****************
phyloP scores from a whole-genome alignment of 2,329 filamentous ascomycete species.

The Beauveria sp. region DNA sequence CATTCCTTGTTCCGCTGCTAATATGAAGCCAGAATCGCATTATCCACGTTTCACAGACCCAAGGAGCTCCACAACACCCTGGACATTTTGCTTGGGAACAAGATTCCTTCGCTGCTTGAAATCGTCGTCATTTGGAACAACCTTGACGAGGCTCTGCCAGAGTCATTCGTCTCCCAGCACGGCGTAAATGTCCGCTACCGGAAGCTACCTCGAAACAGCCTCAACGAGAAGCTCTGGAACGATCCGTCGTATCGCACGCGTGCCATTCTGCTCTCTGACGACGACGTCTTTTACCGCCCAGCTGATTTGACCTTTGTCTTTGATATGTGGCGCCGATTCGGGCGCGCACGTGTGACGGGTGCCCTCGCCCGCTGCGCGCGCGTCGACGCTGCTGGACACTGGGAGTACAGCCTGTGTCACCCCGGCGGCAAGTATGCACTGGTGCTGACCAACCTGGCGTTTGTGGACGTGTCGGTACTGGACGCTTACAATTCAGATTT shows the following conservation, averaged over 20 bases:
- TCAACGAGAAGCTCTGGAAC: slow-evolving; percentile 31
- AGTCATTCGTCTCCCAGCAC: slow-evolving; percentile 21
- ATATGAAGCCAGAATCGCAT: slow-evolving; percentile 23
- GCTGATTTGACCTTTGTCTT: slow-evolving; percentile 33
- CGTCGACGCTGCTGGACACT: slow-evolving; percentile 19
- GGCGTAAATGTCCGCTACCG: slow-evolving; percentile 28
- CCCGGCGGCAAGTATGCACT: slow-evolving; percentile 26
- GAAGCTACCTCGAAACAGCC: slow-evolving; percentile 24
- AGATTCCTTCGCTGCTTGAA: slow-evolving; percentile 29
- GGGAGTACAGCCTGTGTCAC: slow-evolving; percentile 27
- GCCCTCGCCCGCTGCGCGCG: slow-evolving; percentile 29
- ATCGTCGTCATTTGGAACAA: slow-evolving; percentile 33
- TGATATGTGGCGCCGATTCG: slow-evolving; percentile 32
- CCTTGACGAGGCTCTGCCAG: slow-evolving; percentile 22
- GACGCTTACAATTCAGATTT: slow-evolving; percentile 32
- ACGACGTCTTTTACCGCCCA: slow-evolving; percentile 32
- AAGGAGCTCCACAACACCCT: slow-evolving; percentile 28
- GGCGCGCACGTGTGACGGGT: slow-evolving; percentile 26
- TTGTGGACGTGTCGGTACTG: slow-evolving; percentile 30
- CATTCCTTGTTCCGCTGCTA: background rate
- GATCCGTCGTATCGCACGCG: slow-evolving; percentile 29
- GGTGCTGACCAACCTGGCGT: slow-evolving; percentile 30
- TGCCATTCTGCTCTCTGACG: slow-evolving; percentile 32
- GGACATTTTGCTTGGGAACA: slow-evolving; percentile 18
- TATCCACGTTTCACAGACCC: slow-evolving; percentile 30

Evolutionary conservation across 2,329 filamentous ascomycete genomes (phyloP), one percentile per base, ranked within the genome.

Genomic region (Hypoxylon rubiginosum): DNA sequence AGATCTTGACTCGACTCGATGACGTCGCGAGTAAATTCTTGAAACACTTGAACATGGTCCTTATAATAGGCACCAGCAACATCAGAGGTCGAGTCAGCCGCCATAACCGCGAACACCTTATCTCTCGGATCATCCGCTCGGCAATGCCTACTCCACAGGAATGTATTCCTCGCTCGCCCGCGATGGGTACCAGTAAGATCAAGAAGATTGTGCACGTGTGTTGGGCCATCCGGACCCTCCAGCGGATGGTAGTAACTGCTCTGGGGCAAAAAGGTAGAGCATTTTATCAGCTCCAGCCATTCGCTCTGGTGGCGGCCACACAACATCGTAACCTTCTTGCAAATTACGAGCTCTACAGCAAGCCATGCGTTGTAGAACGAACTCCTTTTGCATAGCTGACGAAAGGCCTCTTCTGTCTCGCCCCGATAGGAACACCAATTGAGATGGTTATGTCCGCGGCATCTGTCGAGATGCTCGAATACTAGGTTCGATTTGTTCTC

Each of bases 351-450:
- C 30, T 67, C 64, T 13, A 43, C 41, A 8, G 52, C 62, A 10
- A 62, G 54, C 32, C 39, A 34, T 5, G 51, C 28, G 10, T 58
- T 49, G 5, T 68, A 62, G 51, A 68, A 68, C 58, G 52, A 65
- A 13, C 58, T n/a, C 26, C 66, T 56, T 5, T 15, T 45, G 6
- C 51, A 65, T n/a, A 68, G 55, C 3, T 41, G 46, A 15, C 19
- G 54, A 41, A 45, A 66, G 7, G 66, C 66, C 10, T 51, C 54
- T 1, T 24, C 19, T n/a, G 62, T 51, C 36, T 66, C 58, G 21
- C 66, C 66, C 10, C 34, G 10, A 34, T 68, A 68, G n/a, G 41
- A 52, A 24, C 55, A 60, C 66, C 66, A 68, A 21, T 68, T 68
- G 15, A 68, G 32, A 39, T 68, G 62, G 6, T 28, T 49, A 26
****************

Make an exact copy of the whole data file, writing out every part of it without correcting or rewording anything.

phyloP scores from a whole-genome alignment of 2,329 filamentous ascomycete species.

The Beauveria sp. region DNA sequence CATTCCTTGTTCCGCTGCTAATATGAAGCCAGAATCGCATTATCCACGTTTCACAGACCCAAGGAGCTCCACAACACCCTGGACATTTTGCTTGGGAACAAGATTCCTTCGCTGCTTGAAATCGTCGTCATTTGGAACAACCTTGACGAGGCTCTGCCAGAGTCATTCGTCTCCCAGCACGGCGTAAATGTCCGCTACCGGAAGCTACCTCGAAACAGCCTCAACGAGAAGCTCTGGAACGATCCGTCGTATCGCACGCGTGCCATTCTGCTCTCTGACGACGACGTCTTTTACCGCCCAGCTGATTTGACCTTTGTCTTTGATATGTGGCGCCGATTCGGGCGCGCACGTGTGACGGGTGCCCTCGCCCGCTGCGCGCGCGTCGACGCTGCTGGACACTGGGAGTACAGCCTGTGTCACCCCGGCGGCAAGTATGCACTGGTGCTGACCAACCTGGCGTTTGTGGACGTGTCGGTACTGGACGCTTACAATTCAGATTT shows the following conservation, averaged over 20 bases:
- TCAACGAGAAGCTCTGGAAC: slow-evolving; percentile 31
- AGTCATTCGTCTCCCAGCAC: slow-evolving; percentile 21
- ATATGAAGCCAGAATCGCAT: slow-evolving; percentile 23
- GCTGATTTGACCTTTGTCTT: slow-evolving; percentile 33
- CGTCGACGCTGCTGGACACT: slow-evolving; percentile 19
- GGCGTAAATGTCCGCTACCG: slow-evolving; percentile 28
- CCCGGCGGCAAGTATGCACT: slow-evolving; percentile 26
- GAAGCTACCTCGAAACAGCC: slow-evolving; percentile 24
- AGATTCCTTCGCTGCTTGAA: slow-evolving; percentile 29
- GGGAGTACAGCCTGTGTCAC: slow-evolving; percentile 27
- GCCCTCGCCCGCTGCGCGCG: slow-evolving; percentile 29
- ATCGTCGTCATTTGGAACAA: slow-evolving; percentile 33
- TGATATGTGGCGCCGATTCG: slow-evolving; percentile 32
- CCTTGACGAGGCTCTGCCAG: slow-evolving; percentile 22
- GACGCTTACAATTCAGATTT: slow-evolving; percentile 32
- ACGACGTCTTTTACCGCCCA: slow-evolving; percentile 32
- AAGGAGCTCCACAACACCCT: slow-evolving; percentile 28
- GGCGCGCACGTGTGACGGGT: slow-evolving; percentile 26
- TTGTGGACGTGTCGGTACTG: slow-evolving; percentile 30
- CATTCCTTGTTCCGCTGCTA: background rate
- GATCCGTCGTATCGCACGCG: slow-evolving; percentile 29
- GGTGCTGACCAACCTGGCGT: slow-evolving; percentile 30
- TGCCATTCTGCTCTCTGACG: slow-evolving; percentile 32
- GGACATTTTGCTTGGGAACA: slow-evolving; percentile 18
- TATCCACGTTTCACAGACCC: slow-evolving; percentile 30

Evolutionary conservation across 2,329 filamentous ascomycete genomes (phyloP), one percentile per base, ranked within the genome.

Genomic region (Hypoxylon rubiginosum): DNA sequence AGATCTTGACTCGACTCGATGACGTCGCGAGTAAATTCTTGAAACACTTGAACATGGTCCTTATAATAGGCACCAGCAACATCAGAGGTCGAGTCAGCCGCCATAACCGCGAACACCTTATCTCTCGGATCATCCGCTCGGCAATGCCTACTCCACAGGAATGTATTCCTCGCTCGCCCGCGATGGGTACCAGTAAGATCAAGAAGATTGTGCACGTGTGTTGGGCCATCCGGACCCTCCAGCGGATGGTAGTAACTGCTCTGGGGCAAAAAGGTAGAGCATTTTATCAGCTCCAGCCATTCGCTCTGGTGGCGGCCACACAACATCGTAACCTTCTTGCAAATTACGAGCTCTACAGCAAGCCATGCGTTGTAGAACGAACTCCTTTTGCATAGCTGACGAAAGGCCTCTTCTGTCTCGCCCCGATAGGAACACCAATTGAGATGGTTATGTCCGCGGCATCTGTCGAGATGCTCGAATACTAGGTTCGATTTGTTCTC

Each of bases 351-450:
- C 30, T 67, C 64, T 13, A 43, C 41, A 8, G 52, C 62, A 10
- A 62, G 54, C 32, C 39, A 34, T 5, G 51, C 28, G 10, T 58
- T 49, G 5, T 68, A 62, G 51, A 68, A 68, C 58, G 52, A 65
- A 13, C 58, T n/a, C 26, C 66, T 56, T 5, T 15, T 45, G 6
- C 51, A 65, T n/a, A 68, G 55, C 3, T 41, G 46, A 15, C 19
- G 54, A 41, A 45, A 66, G 7, G 66, C 66, C 10, T 51, C 54
- T 1, T 24, C 19, T n/a, G 62, T 51, C 36, T 66, C 58, G 21
- C 66, C 66, C 10, C 34, G 10, A 34, T 68, A 68, G n/a, G 41
- A 52, A 24, C 55, A 60, C 66, C 66, A 68, A 21, T 68, T 68
- G 15, A 68, G 32, A 39, T 68, G 62, G 6, T 28, T 49, A 26